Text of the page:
Les Ballets Trockadero de Monte Carlo

Also: Temple Grandin, Ma Rainey's Black Bottom, People Doing Strange Things With Electricity, and Tom Perrotta.

THURSDAY - SATURDAY

DANCE

LES BALLETS TROCKADERO DE MONTE CARLO

On one level, they're all about the tutus and toe shoes and giggling at the idea of boy ballerinas. Beyond the initial broad double take, though, the Trocks perform some of the most subtle and nuanced parody to be seen in dance. The key is to love the tradition as much as you mock it: Whether they're giving Balanchine a twist in "Go for Barocco" (pictured) or adding a few more flapping wings to their version of Swan Lake, the Trocks hold an affectionate fun-house mirror up to ballet for us to laugh at the reflection. 8 p.m. Thurs., Jan. 20–Sat., Jan. 22 (7:15 p.m. preshow lecture Fri.–Sat.). $40. Meany Theater, University of Washington, 206-543-4880. SANDRA KURTZ

THURSDAY

BOOKS

TEMPLE GRANDIN

Made famous by Oliver Sacks in The New Yorker, autistic scientist Grandin (pictured) has achieved renown in her own right as an author and expert on animal behavior. She draws a striking parallel between the obsessively detailed, forest-for- the-trees concentration shown by people with Asperger's syndrome and mammals that need such specialized cognitive skills to survive in the wild. Animals in Translation: Using the Mysteries of Autism to Decode Animal Behavior (Scribner, $25) lays out her thesis with plenty of keen observations and telling anecdotes that any pet owner or animal lover will understand. 7:30 p.m. Thurs., Jan. 20. Free. Elliott Bay Book Co., 101 S. Main St., 206-624-6600. BRIAN MILLER

SATURDAY

STAGE

MA RAINEY'S BLACK BOTTOM

Two-time Pulitzer winner August Wilson is one of the most important playwrights of the modern American theater, and this tale of a legendary blues singer in late '20s Chicago was the work that began the Seattle-based artist's rise to Broadway prominence 20 years ago. It was also the first in Wilson's classic cycle of plays contemplating the African-American experience in each decade of the 20th century. Local Cynthia Jones (pictured) plays the titular diva, who confronts racial prejudice and her own embattled relationship with her musicians. Previews begin Sat., Jan. 22. Opens Wed., Jan. 26. 7:30 p.m. Tues.–Sun.; 2 p.m. matinees Sat.–Sun. Ends Sat., Feb. 19. $10–$46. Seattle Repertory Theatre, Seattle Center, 206-443-2222. STEVE WIECKING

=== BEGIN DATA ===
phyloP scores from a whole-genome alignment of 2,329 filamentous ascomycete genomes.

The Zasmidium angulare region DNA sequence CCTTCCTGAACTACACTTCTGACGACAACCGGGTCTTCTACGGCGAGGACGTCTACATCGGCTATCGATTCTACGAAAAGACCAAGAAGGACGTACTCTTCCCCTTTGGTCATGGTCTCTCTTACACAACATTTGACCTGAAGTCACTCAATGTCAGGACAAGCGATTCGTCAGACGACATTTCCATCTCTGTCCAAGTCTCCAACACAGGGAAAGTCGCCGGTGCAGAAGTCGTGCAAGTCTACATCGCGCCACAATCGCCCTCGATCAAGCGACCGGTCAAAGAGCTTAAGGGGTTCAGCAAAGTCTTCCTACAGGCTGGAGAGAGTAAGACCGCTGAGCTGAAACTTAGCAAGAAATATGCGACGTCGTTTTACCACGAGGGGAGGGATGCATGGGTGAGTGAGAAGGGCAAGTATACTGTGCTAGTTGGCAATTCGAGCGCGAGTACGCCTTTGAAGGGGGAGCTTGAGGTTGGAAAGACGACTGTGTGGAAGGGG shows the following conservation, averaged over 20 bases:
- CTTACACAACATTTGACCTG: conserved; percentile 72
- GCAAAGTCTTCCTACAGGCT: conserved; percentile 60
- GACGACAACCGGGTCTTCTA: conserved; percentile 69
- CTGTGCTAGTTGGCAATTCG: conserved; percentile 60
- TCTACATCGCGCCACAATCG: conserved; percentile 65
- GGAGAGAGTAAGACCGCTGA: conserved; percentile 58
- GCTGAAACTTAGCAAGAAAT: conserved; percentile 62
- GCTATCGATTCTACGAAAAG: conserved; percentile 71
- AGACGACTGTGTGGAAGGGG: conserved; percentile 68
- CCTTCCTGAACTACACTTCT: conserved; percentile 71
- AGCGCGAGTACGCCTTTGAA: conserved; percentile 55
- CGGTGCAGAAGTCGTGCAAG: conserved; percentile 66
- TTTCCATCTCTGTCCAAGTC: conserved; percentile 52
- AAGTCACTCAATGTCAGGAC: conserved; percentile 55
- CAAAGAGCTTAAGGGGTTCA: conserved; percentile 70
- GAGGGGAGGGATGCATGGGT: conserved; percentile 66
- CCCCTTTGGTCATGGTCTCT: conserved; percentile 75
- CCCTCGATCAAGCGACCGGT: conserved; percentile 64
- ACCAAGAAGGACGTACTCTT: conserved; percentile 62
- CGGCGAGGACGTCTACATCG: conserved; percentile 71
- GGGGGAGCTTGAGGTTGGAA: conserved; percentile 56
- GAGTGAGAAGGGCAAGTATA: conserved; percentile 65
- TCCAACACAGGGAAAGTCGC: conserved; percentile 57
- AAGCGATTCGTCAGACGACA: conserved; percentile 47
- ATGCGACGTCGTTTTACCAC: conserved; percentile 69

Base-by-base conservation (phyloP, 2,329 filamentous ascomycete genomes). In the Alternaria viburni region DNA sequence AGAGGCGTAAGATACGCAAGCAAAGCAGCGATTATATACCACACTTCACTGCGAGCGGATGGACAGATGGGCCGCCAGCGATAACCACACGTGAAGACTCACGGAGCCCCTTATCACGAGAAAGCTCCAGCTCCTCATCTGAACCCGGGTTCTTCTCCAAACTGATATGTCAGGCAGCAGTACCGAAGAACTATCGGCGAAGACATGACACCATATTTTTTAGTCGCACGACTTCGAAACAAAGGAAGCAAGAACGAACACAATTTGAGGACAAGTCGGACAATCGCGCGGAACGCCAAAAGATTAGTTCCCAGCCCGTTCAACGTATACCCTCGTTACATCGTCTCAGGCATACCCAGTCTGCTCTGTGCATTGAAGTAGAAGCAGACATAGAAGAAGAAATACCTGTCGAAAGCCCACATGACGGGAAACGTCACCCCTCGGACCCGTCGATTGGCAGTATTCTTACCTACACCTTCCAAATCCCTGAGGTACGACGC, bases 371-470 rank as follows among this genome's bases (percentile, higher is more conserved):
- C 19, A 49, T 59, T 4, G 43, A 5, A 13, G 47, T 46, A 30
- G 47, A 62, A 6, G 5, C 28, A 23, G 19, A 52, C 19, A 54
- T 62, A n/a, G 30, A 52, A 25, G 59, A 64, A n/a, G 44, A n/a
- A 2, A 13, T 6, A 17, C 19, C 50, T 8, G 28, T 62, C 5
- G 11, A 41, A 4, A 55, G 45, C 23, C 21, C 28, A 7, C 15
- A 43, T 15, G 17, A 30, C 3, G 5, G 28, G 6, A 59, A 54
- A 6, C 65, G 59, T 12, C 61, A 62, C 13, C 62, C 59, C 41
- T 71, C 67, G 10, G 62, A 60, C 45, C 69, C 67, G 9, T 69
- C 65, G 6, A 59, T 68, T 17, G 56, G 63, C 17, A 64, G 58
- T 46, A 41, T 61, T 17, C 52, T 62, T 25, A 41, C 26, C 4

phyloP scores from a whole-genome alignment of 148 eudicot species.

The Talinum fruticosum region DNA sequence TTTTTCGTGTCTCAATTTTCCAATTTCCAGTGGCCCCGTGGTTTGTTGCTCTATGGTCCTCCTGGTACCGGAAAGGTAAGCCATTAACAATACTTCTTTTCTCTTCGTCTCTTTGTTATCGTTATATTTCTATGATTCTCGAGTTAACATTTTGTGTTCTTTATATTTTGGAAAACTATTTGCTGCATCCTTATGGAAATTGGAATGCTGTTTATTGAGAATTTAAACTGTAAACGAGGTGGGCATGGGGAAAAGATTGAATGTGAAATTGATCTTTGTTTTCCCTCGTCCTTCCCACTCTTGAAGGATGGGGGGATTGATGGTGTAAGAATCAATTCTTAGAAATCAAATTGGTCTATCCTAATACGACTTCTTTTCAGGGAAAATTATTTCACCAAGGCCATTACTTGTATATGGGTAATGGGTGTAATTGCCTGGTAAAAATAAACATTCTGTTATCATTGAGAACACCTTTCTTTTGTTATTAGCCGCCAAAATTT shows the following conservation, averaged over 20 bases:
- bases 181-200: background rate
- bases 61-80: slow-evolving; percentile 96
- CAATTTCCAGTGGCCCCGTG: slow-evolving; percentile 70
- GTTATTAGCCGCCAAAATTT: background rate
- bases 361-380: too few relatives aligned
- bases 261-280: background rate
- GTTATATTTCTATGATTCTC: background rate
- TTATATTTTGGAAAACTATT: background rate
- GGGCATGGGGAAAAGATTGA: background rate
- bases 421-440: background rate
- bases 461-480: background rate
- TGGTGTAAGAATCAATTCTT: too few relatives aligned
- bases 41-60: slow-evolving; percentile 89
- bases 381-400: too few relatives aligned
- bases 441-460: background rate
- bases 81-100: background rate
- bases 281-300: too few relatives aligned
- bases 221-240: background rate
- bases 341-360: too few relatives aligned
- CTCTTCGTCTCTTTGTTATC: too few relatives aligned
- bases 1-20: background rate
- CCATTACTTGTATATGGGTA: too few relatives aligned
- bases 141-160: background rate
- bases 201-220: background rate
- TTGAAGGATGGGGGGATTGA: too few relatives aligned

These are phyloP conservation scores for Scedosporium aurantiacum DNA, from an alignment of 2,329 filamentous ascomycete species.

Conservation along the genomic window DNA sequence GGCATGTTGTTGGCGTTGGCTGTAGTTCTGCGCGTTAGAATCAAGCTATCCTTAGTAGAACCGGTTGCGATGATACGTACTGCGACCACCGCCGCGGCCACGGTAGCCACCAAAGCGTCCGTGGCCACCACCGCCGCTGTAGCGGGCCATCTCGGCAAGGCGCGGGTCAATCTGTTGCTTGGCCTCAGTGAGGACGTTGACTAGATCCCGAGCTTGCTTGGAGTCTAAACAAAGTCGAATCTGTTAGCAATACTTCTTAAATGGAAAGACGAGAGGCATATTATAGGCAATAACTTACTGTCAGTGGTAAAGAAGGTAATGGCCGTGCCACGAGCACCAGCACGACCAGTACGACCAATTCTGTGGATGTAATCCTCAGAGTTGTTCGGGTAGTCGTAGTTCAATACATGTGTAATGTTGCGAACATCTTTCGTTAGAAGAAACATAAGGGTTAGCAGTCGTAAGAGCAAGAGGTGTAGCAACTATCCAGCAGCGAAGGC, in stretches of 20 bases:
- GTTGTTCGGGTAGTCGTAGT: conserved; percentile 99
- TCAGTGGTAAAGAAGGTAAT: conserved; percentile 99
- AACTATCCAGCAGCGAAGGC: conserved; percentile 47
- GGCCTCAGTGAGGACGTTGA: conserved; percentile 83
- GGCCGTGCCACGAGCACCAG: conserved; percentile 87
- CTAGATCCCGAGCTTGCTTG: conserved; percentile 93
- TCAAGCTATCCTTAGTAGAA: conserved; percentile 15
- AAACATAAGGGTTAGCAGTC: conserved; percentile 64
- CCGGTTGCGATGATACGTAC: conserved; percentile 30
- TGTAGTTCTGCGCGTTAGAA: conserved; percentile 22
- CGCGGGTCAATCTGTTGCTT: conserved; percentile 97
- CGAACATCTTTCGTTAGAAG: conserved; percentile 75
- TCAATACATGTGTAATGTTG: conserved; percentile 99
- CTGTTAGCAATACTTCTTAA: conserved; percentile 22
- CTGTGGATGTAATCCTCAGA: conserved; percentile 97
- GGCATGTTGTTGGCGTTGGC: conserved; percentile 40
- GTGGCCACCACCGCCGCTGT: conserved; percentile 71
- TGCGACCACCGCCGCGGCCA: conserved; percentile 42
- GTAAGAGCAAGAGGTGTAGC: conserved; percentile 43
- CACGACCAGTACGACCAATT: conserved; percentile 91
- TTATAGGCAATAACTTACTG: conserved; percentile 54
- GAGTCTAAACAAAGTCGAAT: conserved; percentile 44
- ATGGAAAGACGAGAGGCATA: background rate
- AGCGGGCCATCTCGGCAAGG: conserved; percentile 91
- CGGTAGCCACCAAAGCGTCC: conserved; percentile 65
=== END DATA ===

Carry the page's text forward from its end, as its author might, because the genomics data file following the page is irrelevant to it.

SATURDAY

VISUAL ARTS

PEOPLE DOING STRANGE THINGS WITH ELECTRICITY

For the second year running, Center on Contemporary Art stages its annual show of art making use of robots, lasers, and other electro-gizmos. Edison never dreamed of the stuff plugged in here—including work by local artists Iole Alessandrini, Ginny Ruffner, W. Scott Trimble, and Seth Lewis (whose Sensory Reality Interface is pictured here). Opening-night hijinks include performance art, sound art, experimental music, multimedia sculpture, and grooves from DJ Venus, novaTRON, AtoMikDoG, and DMJL. CoCA also plans to screen rare footage of 1960s electric arts, and all guests are encouraged to wear their best electric-powered attire. Reception: 9 p.m.–2 a.m. Sat., Jan. 22. $5 suggested donation. CoCA, 410 Dexter Ave. N., 206-728-1980. ANDREW ENGELSON

TUESDAY

BOOKS

TOM PERROTTA

In his novel Little Children (St. Martin's Griffin, $13.95), Perrotta chronicles the aging process of the rock generation—or rather, its desperate, die-hard, amusingly futile attempts to stall the aging process. It's his most grown-up book. Now his boomer characters are in their mid-30s, bewildered to be saddled with kids, still just confused adolescents themselves, only with much less energy—worn out by demanding 3-year-old dynamos and the dead-end maze of marriage. Perrotta (pictured) is sympathetic to all his characters, and his prose is as ruthlessly knowing and pitch perfect as that of David Gates or Ann Beattie. 7:30 p.m. Tues., Jan. 25. Free. Elliott Bay Book Co., 101 S. Main St., 206-624-6600. TIM APPELO

 
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